Top 10 Inspiring Lessons from Powerful Women

Top 10 Inspiring Lessons from Powerful Women

The business world and most industries are no strangers to gender bias. Even with the advancement of women in several fields, disparity in salaries and representation exist. If you are one of those women who are ready to break the ‘glass ceiling’ and are looking at MBA programmes, here are some powerful role models for you.

  1. Turn adversity into positivity:

Winnie Byanyima arrived in Britain after she fled Idi Amin’s regime in Uganda. She completed her education in aeronautical engineering and returned to her homeland once Amin’s rule collapsed. She found the democratic elections hijacked. That led her to join the movement for liberation, under the Ugandan president Museveni. During her 11 years of tenure in the parliament, she championed ground-breaking gender equality laws and multi-party democracy. Later on, she headed UN task forces on gender and development and climate change issues. Now as head of Oxfam International, she is recognised as a leader who put fighting inequality on the agenda.

  1. Make innovation a habit:

South African entrepreneur Rapelang Rabana has been compared to Marissa Mayer of Yahoo Inc. She co-founded Yeigo, one of the world’s first mobile VoIP applications and was named one of Africa’s best young entrepreneurs by Forbes. In 2013, she launched Rekindle Learning, an online training, and education company. While Rabana promotes the role of women in business, she also keeps an eye out for new business opportunities that involve mobile technology.

  1. Pay attention to every detail:

Kathryn Sullivan was a part of NASA’s first class of female astronauts (1978). She became the first American woman to walk in space. After three shuttle missions, she came back with a keen understanding of how dynamic the earth is, and decided to use the information to help communities become more resilient to climate change and natural disasters. She is currently the US Under Secretary of Commerce for Oceans and Atmosphere. Her job involves using data from space to understand the climate.

  1. Think beyond money:

Leaving an urban lifestyle for a life in farming in a drought prone area wasn’t easy. Indian Chetna Sinha did just that. Her time spent with women working in the fields exposed her to their daily troubles – from financial hardship to being ignored as prospective businesswomen. This resulted in the creation of India’s first rural cooperative bank owned by a woman. Chetna’s Mann Deshi Mahila Bank assists rural women who wish to acquire micro loans. Following the bank, Chetna set up a toll-free hotline that is linked to India’s Chamber of Commerce so that the women could get advice first-hand.

  1. Be Courageous:

When Beth Mooney became a secretary at a local bank, she could have sat back and been happy with her decent salary and job. Instead, she took a chance to get something better for herself. She visited big banks in her city and asked to be enrolled in their management training programmes. It finally happened after she spent a few hours refusing to leave a bank manager’s office until he relented. They made a deal: she’d get into the programme if she simultaneously studied for an MBA degree. She did. Now she is the Chairman and CEO of KeyCorp and the first woman ever to lead a top-ranking bank in America.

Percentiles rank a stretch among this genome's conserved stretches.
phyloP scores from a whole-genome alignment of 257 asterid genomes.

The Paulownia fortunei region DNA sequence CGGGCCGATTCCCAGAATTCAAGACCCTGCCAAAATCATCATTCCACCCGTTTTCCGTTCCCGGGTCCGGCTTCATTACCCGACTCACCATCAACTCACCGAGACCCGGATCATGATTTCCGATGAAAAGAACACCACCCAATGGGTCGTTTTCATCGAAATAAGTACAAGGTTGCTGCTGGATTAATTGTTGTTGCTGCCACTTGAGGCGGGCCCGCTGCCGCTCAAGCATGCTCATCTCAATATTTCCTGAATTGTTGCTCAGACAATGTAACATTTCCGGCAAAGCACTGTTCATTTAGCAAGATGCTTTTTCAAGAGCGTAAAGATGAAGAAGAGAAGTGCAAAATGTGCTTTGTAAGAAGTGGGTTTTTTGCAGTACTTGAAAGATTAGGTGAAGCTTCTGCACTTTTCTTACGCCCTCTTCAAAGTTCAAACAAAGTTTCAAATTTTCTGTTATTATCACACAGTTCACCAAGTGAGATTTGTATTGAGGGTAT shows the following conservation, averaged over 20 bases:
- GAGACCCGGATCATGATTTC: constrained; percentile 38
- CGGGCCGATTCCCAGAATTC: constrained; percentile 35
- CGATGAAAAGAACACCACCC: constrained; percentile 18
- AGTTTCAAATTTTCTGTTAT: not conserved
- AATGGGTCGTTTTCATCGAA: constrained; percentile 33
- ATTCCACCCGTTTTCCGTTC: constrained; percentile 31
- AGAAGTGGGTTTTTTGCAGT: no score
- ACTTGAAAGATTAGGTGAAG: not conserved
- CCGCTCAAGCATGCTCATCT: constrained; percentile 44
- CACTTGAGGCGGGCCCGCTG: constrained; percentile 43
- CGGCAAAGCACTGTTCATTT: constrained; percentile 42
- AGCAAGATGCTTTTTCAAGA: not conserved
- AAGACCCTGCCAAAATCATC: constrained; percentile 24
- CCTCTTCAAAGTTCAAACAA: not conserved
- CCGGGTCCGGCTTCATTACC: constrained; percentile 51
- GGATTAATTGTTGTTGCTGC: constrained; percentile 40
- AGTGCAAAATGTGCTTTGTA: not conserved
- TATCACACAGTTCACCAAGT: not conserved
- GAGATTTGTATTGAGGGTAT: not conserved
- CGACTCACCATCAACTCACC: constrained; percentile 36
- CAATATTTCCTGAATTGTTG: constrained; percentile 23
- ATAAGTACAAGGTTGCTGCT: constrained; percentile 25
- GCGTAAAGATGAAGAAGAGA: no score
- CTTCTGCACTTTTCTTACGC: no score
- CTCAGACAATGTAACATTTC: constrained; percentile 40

1. Stay humble:

Cher Wang is a business tycoon’s daughter, so her entrepreneurial ambitions were not a surprise. She co-founded VIA Technologies, a manufacturer of motherboard chips, CPUs and memory. Her mind was on creating handheld computers, which she did soon after at her new venture HTC (High Technology Company). The company started with notebook computers and some of the first touch and wireless handheld devices. Wang has even been on the global Forbes list but can be seen wearing simple clothes and travelling by economy class. She also supports free education. She lives simply but thinks big.

  1. No excuses:

Oprah Winfrey’s success story is a rags-to-riches one. She’s the first African American female billionaire and she had spent her initial years in poverty. She also faced racial discrimination but came out with flying colours because of her determination. When the other kids were busy hanging out with friends or watching TV, Winfrey was working part-time hours as a radio anchor. Then she worked her way up to local TV news and then to a morning talk show, which later became her own – The Oprah Winfrey Show. That shows you that humble beginnings can’t stop you from chasing your goals.

  1. Have no fear:

Being a well-known international journalist for decades long means that people from different generations recognise you. Christiane Amanpour is widely known for her influence in the media and her penchant for reporting from dangerous situations such as the Gulf War in the 90s and other war-torn regions. Amanpour has covered conflicts all over the world. Amanpour has also interviewed world leaders in times of controversy but has kept her approach honest and calm. What makes her reporting stand out from the rest is the boldness and honesty. She is a role model for any women in a risky job with her strength and courage.

  1. Never give up:

Author JK Rowling is one of the world’s most successful authors. She wrote the first Harry Potter manuscript and sent it out to all the publishers. Rejections filled her inbox/mailbox, which she even shared on social media recently, so that other aspiring writers don’t let rejections drag themselves down. Rowling could have stopped. Many writers do. But she didn’t, until she was published. Now she has many published books and is the first person in the world to become a billionaire just from writing books. In other words, never give up.